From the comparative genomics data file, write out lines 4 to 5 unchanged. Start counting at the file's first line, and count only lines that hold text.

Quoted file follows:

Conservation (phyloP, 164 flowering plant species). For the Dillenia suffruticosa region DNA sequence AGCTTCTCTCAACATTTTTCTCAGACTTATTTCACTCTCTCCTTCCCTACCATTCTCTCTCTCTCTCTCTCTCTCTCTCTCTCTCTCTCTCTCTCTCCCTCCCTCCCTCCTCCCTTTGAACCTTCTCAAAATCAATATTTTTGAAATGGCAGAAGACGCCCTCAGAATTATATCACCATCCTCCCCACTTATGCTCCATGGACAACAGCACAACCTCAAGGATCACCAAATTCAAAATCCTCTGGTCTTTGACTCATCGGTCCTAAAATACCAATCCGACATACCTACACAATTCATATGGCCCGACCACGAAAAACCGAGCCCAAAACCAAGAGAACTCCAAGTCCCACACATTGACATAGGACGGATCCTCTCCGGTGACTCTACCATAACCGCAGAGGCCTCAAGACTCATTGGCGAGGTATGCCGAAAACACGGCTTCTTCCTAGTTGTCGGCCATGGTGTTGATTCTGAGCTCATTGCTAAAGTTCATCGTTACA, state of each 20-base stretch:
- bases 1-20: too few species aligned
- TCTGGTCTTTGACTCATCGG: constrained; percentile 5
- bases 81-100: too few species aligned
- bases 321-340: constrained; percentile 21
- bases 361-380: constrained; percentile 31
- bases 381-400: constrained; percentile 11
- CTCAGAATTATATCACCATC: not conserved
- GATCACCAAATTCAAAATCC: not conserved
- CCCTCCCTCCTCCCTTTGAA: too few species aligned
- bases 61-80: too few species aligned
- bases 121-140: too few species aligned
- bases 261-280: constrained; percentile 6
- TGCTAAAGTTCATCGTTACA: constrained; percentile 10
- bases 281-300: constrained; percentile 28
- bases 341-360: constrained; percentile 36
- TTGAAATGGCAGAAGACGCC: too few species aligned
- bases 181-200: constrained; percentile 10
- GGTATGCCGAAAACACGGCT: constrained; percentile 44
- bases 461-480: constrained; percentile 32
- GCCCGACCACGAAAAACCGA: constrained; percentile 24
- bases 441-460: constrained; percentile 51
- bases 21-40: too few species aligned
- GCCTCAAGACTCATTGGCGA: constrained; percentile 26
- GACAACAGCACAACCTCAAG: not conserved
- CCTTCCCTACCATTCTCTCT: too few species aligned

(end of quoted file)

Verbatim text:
- bases 81-100: too few species aligned
- bases 321-340: constrained; percentile 21